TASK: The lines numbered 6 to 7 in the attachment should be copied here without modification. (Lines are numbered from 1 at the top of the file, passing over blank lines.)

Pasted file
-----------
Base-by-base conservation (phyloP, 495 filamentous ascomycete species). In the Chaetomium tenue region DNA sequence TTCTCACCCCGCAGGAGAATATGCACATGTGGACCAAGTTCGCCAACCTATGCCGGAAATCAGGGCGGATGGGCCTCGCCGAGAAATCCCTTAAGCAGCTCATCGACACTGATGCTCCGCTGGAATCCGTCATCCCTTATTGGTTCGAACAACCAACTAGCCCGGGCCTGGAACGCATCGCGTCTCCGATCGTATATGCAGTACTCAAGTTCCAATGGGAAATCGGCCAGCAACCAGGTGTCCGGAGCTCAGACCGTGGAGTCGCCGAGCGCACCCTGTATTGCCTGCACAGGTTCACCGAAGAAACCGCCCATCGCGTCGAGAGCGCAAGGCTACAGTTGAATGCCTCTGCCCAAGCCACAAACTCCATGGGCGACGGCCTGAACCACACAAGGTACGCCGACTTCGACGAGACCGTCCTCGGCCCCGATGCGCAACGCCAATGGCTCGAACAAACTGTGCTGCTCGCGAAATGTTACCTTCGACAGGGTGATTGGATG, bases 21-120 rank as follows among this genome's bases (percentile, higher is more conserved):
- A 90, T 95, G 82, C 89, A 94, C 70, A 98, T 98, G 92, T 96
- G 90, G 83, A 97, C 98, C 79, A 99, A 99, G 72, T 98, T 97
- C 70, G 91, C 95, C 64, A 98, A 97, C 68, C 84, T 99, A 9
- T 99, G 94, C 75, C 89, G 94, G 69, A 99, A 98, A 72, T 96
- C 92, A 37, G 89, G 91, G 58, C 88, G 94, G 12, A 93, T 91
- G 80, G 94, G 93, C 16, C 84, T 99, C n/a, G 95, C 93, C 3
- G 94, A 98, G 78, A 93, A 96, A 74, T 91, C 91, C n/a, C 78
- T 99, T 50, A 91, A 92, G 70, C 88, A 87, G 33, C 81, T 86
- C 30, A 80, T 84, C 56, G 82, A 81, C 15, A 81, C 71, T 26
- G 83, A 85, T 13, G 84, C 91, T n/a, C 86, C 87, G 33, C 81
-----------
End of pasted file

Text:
- C 92, A 37, G 89, G 91, G 58, C 88, G 94, G 12, A 93, T 91
- G 80, G 94, G 93, C 16, C 84, T 99, C n/a, G 95, C 93, C 3